Yoroku: Misguided patriotism an assault on national welfare, common sense
There is perhaps nothing that expresses one's deep love for one's country more than a devotion to the country's language. One such person, for example, was Fumihiko Otsuki, who edited the first modern Japanese dictionary, "Genkai," literally meaning "a sea of words." He stumped Meiji government officials by pointing out a grammatical error in the Imperial Rescript on Education soon after it was issued in 1890; undoubtedly, however, he loved his country.
The first full-scale English dictionary -- in two volumes -- was written single-handedly by 18th-century English man of letters Samuel Johnson in just three years. The modern French dictionary, by contrast, is said to have taken 40 members of the French Academy 40 years to complete. On this, Johnson quipped: "40 times 40 is 1600. As three to 1600, so is the proportion of an Englishman to a Frenchman."
England compensated great achievements with pensions, but Johnson was reluctant to accept his. Johnson had written in his dictionary that "pension" was "generally understood to mean pay given to a state hireling for treason to his country."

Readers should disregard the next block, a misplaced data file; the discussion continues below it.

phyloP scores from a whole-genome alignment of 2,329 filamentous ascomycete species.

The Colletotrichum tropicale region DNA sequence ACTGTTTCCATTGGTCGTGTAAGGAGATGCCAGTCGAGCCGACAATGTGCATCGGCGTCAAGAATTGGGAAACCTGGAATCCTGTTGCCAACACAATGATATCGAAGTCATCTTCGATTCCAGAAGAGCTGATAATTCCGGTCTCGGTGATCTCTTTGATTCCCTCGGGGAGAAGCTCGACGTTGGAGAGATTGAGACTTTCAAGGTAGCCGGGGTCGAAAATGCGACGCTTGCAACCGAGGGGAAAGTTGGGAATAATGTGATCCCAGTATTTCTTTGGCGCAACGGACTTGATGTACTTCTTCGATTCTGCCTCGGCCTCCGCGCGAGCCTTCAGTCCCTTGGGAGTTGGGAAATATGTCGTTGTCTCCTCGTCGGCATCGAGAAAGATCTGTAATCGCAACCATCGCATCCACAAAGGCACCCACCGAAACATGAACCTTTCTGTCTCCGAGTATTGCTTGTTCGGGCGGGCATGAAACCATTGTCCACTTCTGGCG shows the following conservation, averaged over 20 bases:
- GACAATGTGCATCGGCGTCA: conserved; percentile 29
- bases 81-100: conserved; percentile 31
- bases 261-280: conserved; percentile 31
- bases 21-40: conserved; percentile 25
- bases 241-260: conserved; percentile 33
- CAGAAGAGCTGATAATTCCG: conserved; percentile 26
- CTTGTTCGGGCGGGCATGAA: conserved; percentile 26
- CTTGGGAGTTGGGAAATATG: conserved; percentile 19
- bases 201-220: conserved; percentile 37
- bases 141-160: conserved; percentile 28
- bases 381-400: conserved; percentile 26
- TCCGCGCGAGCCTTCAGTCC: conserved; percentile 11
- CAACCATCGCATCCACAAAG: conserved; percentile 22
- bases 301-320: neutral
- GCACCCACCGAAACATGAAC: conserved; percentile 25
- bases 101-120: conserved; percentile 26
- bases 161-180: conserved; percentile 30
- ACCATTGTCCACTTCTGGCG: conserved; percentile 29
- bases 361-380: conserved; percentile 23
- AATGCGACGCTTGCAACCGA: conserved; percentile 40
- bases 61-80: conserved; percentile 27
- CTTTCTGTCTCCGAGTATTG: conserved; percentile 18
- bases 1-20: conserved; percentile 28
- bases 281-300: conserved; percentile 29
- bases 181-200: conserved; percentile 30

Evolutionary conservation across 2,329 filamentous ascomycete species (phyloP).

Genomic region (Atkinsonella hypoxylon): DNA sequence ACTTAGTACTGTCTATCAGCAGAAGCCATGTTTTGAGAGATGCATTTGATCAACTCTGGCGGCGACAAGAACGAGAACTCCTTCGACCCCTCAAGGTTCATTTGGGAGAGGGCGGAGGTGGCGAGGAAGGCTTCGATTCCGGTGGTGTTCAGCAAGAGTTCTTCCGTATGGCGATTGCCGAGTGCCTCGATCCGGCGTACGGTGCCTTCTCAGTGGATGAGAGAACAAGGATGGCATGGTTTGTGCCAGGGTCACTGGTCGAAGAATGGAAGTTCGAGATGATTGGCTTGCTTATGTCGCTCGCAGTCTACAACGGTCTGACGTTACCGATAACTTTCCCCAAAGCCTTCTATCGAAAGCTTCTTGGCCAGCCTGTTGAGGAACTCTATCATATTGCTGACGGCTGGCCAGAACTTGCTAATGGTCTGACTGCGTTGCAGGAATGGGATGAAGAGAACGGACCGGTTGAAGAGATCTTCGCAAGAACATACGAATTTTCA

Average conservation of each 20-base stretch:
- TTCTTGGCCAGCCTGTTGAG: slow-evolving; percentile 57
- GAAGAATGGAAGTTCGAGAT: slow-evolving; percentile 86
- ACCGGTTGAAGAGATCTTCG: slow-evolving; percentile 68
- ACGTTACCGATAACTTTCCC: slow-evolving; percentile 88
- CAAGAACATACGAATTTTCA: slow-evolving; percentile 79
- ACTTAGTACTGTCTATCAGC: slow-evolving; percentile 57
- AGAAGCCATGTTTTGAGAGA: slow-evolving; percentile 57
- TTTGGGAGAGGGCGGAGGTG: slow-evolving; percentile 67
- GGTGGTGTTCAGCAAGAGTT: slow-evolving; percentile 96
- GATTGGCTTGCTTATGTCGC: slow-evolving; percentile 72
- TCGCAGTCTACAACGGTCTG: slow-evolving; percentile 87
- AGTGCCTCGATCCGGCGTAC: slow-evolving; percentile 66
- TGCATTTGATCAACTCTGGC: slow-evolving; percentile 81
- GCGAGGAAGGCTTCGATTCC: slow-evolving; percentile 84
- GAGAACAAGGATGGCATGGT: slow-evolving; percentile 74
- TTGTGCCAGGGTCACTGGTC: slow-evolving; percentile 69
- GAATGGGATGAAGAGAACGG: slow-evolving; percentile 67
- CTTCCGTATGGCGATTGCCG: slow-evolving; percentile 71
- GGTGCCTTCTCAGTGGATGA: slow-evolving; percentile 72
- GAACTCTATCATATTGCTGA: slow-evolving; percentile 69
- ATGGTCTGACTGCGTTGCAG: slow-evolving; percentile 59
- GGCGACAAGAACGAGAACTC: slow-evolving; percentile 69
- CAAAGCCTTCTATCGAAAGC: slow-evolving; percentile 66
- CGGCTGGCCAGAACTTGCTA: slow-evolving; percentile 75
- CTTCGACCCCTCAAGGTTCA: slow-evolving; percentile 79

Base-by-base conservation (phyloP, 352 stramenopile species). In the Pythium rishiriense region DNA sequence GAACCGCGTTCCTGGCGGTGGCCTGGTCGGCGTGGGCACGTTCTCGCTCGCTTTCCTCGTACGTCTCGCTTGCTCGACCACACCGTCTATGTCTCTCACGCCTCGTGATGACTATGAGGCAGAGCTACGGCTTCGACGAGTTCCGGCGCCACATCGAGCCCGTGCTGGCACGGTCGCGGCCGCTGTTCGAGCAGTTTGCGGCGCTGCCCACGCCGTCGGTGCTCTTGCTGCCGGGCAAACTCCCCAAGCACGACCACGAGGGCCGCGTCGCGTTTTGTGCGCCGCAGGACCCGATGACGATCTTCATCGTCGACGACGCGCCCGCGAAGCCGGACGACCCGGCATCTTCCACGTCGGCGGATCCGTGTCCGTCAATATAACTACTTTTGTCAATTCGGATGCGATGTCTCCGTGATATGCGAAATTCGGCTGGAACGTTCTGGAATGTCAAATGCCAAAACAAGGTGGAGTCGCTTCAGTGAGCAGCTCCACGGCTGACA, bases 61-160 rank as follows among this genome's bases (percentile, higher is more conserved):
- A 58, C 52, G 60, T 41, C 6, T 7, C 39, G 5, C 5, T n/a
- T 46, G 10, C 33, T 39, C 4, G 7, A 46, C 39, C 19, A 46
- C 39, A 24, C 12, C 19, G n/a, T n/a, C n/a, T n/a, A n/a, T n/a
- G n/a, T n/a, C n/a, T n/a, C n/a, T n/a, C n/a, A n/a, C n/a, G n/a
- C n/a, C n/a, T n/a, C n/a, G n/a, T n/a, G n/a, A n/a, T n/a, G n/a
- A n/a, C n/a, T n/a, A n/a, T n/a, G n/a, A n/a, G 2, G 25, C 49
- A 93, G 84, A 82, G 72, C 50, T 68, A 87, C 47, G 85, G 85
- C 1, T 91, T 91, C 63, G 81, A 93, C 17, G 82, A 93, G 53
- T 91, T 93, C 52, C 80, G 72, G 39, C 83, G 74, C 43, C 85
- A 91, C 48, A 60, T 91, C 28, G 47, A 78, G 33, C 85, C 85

Johnson is also known to have said: "Patriotism is the last refuge of the scoundrel." Apparently, "patriotism" and the act of loving one's country are not necessarily the same thing.
I was reminded of Johnson's quote upon witnessing the outrageous acts of anti-Japanese activists who illegally landed on one of the Senkaku Islands and were arrested by Japanese authorities. These activists are trying to foment anti-Japanese sentiment among the Chinese, and destroy the Japanese-Chinese relationship of mutual dependence.
There's not much to that kind of patriotism.
From time immemorial, everywhere in the world, groups have called for an exclusive kind of patriotism, and instead of loving one's country, have shown zeal in calling their domestic political enemies traitors and wresting power away from them.
We must somehow contain the efforts of those trying to create waves from their "refuge." We must not drive those who truly love their countries and know that without a stable Japan-China relationship, there is no mutual prosperity, into a corner. ("Yoroku," a front-page column in the Mainichi Shimbun)
August 17, 2012(Mainichi Japan)